Building a strong foundation for your child, organization, study and problem solving skills
Building a strong foundation for your child, organization, study and problem solving skills.
I decided to write about the importance of developing a strong foundation for student success. I’ve been teaching and tutoring students of all ages (3-21) for over twenty-five years. One of the basic skills that I’ve found most of my students are lacking is organizational skills. The other two skills that they have trouble with are study skills and problem solving skills. So why are these skills so important? Well, a student, who hasn’t fully developed these skills often doesn’t know where to start when completing an assignment such as homework, a project or essay. Additionally, I’ve found that the average parent, (including myself), experiences a lot of frustration when their child has been procrastinating or hasn’t started the assignment and it’s the night before it is due. Parents often have a difficult time in helping their child with homework or a project because the subject material and method of teaching it is so different than when they were in school. So how do we help these students and their parents?
Parents need to take a deep breath and try to relax. We’re all human and we don’t know everything. So where is a parent to begin in helping their child develop these skills?
The first thing is to start when your child is a toddler, help your young child to organize his/her toys and bedroom. Try to reinforce the importance of keeping things organized and explain that keeping everything in it’s right place makes it much easier to find it later. Have your toddler help you with matching socks or folding facecloths and clothes or have them help you develop a grocery list. Start off small and gradually progress to having your child help out with chores. Establish a daily routine by establishing a set time for completing homework, play time, dinner and sleep time. It’s important that you follow your routine everyday. Constant changes confuse the child and can lead to the child being overwhelmed.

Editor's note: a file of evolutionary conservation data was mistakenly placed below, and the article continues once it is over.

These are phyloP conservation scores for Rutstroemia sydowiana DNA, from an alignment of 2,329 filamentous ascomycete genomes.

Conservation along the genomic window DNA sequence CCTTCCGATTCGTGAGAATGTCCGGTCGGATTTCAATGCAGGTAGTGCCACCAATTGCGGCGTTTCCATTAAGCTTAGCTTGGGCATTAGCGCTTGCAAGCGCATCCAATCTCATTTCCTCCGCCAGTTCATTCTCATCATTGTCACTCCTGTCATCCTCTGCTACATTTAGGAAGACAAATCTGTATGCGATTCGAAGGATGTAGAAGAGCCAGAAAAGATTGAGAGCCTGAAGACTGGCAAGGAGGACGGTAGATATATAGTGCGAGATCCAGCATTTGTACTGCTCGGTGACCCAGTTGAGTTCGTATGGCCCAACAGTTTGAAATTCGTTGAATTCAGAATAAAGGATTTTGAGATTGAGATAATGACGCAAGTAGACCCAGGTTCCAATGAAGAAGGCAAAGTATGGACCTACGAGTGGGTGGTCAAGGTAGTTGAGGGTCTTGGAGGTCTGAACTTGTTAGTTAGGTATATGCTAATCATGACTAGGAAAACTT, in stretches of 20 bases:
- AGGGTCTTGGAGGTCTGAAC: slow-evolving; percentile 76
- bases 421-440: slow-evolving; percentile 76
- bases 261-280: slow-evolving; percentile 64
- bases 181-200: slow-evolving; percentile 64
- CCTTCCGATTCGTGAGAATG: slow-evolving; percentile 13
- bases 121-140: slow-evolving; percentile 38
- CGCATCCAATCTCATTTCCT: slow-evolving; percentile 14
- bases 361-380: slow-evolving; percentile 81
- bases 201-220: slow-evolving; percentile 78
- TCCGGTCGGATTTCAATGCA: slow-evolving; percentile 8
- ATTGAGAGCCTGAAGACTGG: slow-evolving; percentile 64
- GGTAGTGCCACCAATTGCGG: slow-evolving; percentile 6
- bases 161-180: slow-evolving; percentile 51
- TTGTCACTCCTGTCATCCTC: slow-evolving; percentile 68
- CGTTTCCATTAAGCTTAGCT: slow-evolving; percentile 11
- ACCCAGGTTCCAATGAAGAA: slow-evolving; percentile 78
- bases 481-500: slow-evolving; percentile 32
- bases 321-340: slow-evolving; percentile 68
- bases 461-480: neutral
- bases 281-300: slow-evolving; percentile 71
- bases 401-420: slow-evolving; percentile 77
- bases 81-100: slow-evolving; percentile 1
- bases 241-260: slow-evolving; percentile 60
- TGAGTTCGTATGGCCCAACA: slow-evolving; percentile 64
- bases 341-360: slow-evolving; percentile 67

What is a parent to do if their child is already in Elementary School, Middle School or High School? Where is the parent to begin? Think of the resources that you currently have, your child’s teacher, your parents, the child’s older siblings, your siblings and any other service provider that you may have (pediatrician, psychologist or psychiatrist). Ask these people for help, especially if you don’t know what the problem is or you don’t know where to begin. Try to relax. None of us were provided with a text book or manual on how to raise our children. Understand that this is an ongoing process with a lot of bumps in the road. Be positive and stay involved with your child.
Most of us have experienced the following: Your child comes home from school and you ask them how their day was. Their response is OK, I don’t know or it was horrible. Take their lead and ask more specific questions, like what did you learn in math, or what happened to make it a horrible day, etc. Ask if they need help with their homework. If they respond with a “no” Try to stay close by, so that if you notice that they seem to be daydreaming, are stuck or not accomplishing a whole lot, you can ask what the problem is. Often times, they’ll tell you that they either don’t understand the assignment or that they don’t know what to write or where to begin. That’s your opportunity to get involved and supply them with some help. You can explain the directions, by breaking them down into easily understood steps or by breaking the assignment into smaller, more manageable steps. Remember that you may need another person to get involved. Children often clash with their parents and another person can often be more objective and provide a different point of view.
There are numerous ways to help your child develop the above skills. But the most important things to remember are to stay positive, encourage your child by providing positive reinforcement, answer their questions as best as you can and when you can’t, remember to use your resources. Start with contacting your child’s teacher. Most teachers are more than willing to explain the material to you. As an other option, think about hiring a tutor or finding a study buddy. Go on-line to research a topic or problem, read parenting books and don’t be afraid to ask questions.
Finally, send me an e-mail and I’ll do my best to help you out. Visit my profile and the other tutors’ blogs on WyzAnt. It’s amazing how much information is available.
Lesley University Graduate Specializing in Learning Difficulties